An Ambitious Man (Chapter 9, page 1 of 6)

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Chapter 9

Up in the loft of St Blank's Church the young organist had been
practising the whole morning. People paused on the street to listen
to the glorious sounds, and were thrilled by them, as one is only
thrilled when the strong personality of the player enters into the

Down into the committee-room, where several deacons and the young
rector were seated discussing some question pertaining to the well-
being of the church, the music penetrated too, causing the business
which had brought them together, to be suspended temporarily.

"It is a sin to talk while music like that can be heard," remarked
one man. "You have found a genius in this new organist, Rector."

The young man nodded silently, his eyes half closed with an
expression of somewhat sensuous enjoyment of the throbbing chords
which vibrated in perfect unison with the beating of his strong

"Where does she come from?" asked the deacon, as a pause in the music

"Her father was an earnest and prominent member of the little church
down-town of which I had charge during several years," replied the
young man. "Miss Irving was scarcely more than a child when she
volunteered her services as organist. The position brought her no
remuneration, and at that time she did not need it. Young as she
was, the girl was one of the most active workers among the poor, and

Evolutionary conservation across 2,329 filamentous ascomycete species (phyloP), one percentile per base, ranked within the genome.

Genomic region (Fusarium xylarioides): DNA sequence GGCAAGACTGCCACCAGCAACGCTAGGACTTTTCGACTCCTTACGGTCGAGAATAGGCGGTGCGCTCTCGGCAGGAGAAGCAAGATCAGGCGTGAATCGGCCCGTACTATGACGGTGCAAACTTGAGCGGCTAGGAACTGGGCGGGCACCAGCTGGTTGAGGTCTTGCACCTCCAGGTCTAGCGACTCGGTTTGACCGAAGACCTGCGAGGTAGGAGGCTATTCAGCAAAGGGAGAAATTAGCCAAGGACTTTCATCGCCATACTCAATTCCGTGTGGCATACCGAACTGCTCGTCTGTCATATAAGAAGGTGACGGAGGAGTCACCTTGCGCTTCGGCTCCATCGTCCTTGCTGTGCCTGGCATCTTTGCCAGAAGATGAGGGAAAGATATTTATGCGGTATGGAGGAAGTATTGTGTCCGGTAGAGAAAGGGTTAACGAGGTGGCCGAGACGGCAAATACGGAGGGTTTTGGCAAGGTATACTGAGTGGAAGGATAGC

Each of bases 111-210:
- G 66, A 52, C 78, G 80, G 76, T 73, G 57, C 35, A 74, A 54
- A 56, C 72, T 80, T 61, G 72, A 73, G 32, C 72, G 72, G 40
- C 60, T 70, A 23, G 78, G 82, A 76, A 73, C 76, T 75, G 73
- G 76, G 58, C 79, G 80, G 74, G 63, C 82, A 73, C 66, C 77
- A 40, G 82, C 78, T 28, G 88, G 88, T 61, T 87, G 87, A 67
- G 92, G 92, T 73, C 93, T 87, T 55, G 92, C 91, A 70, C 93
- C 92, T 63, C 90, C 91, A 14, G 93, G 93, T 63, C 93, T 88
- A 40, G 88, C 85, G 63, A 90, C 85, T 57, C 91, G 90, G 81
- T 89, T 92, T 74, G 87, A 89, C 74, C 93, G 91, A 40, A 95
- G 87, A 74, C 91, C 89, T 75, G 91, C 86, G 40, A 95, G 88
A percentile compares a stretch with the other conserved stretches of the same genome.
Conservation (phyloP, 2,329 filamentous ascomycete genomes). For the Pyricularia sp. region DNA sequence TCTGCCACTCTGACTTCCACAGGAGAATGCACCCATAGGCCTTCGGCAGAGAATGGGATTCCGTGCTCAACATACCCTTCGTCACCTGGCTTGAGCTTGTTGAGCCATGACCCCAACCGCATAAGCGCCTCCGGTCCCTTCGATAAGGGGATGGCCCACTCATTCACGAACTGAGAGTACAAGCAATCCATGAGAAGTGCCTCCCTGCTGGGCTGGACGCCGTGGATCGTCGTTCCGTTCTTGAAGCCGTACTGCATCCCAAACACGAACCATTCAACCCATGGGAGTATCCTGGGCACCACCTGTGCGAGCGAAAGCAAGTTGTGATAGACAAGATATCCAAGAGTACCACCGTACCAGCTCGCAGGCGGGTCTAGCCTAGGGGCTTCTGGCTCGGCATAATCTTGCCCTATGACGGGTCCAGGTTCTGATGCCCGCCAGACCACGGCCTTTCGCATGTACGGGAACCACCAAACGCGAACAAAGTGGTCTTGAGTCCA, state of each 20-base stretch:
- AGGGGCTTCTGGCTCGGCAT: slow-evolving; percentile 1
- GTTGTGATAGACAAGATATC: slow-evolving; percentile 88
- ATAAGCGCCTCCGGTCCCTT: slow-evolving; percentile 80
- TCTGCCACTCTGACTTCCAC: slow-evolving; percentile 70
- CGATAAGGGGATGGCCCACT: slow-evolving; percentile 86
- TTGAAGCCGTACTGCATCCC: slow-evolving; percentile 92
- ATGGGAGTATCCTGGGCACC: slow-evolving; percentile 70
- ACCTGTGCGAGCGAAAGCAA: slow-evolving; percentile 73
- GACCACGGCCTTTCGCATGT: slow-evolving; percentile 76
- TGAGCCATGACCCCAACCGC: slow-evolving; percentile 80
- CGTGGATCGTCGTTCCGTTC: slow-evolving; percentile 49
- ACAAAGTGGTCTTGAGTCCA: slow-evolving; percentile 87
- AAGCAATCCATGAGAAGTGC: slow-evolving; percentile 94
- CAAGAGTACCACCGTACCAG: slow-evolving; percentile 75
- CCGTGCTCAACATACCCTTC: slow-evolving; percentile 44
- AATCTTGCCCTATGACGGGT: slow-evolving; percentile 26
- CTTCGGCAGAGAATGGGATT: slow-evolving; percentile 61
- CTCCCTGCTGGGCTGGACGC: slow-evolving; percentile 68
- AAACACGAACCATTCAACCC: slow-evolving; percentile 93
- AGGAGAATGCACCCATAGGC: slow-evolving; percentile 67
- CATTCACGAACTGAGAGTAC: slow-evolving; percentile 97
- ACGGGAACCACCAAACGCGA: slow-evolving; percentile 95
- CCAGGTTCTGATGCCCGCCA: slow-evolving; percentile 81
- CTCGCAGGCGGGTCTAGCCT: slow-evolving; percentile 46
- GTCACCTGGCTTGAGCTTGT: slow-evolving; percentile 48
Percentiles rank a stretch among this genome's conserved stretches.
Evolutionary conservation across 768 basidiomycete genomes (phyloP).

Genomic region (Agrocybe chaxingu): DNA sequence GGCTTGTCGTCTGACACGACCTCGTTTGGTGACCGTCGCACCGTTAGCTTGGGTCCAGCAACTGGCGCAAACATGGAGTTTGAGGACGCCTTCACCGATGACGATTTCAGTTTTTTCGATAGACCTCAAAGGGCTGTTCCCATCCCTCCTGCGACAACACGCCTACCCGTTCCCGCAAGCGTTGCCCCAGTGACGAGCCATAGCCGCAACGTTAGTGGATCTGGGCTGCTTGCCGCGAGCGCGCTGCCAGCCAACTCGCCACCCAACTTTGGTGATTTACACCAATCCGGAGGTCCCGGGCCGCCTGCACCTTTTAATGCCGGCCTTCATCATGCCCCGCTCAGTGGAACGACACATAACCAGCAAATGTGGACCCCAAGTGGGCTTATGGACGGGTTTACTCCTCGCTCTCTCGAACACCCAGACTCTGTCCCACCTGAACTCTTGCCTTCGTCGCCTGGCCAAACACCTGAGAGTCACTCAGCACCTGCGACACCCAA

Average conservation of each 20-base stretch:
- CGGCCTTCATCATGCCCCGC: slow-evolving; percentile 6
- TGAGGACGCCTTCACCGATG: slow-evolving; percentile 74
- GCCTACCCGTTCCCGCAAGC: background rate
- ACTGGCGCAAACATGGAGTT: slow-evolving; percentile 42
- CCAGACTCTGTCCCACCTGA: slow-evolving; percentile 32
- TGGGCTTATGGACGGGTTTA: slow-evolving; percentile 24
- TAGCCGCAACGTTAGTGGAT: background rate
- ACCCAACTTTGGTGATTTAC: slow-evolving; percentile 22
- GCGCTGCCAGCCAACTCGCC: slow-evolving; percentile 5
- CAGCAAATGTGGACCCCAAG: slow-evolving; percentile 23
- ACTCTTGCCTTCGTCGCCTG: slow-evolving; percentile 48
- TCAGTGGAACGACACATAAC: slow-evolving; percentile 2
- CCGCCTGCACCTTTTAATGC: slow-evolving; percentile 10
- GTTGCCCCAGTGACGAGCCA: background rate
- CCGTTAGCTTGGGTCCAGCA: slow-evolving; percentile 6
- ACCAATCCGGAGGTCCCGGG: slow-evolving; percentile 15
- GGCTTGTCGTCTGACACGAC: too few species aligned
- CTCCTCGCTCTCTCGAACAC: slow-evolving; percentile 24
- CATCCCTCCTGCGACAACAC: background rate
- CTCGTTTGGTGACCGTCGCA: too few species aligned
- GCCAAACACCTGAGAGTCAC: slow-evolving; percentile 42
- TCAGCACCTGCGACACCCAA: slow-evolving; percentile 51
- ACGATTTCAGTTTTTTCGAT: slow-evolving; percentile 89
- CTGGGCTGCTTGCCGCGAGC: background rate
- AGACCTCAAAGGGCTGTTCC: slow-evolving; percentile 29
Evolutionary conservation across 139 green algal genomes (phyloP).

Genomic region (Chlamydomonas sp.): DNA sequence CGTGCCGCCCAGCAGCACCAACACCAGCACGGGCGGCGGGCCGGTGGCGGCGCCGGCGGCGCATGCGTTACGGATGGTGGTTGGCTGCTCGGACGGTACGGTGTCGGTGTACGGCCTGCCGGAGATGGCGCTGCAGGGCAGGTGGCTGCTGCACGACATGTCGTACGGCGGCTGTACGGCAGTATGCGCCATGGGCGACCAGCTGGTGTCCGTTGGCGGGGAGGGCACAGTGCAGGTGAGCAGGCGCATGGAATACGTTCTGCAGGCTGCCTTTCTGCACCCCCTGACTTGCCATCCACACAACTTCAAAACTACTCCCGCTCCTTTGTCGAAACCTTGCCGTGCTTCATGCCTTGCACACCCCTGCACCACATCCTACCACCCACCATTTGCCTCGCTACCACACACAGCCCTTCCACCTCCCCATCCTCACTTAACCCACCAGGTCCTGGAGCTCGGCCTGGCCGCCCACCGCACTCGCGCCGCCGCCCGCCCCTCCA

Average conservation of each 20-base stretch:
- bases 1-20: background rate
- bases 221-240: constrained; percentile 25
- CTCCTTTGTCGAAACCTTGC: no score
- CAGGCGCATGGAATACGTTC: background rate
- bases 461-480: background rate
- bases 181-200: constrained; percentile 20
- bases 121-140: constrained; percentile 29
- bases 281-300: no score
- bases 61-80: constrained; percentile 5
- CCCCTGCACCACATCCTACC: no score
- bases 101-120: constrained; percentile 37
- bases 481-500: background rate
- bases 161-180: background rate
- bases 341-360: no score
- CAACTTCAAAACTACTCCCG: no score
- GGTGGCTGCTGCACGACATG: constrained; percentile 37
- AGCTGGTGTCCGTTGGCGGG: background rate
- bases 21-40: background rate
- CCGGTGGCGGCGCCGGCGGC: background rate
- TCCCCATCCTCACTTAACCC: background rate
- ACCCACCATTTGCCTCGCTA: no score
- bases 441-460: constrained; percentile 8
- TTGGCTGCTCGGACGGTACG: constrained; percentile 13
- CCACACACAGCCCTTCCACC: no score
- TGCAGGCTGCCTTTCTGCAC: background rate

I often met her in my visits to the sick and unfortunate. She had
been a musical prodigy from the cradle, and Mr Irving had given her
every advantage to study and perfect her art.

"I was naturally much interested in her. Mr Irving's long illness
left his wife and daughter without means of support, at his death,
and when I was called to take charge of St Blank's, I at once
realised the benefit to the family as well as to my church could I
secure the young lady the position here as organist. I am glad that
my congregation seem so well satisfied with my choice."

Again the organ pealed forth, this time in that passionate music
originally written for the Garden Scene in Faust, and which the
church has boldly taken and arranged as a quartette to the words,
"Come unto me."

It may be that to some who listen, it is the divine spirit which
makes its appeal through those stirring strains; but to the rector of
St Blank's, at least on that morning, it was human heart, calling
unto human heart. Mr Stuart and the deacons sat silently drinking in
the music. At length the rector rose. "I think perhaps we had
better drop the matter under discussion for to-day," he said. "We
can meet here Monday evening at five o'clock if agreeable to you all,
and finish the details. There are other and more important affairs
waiting for me now."

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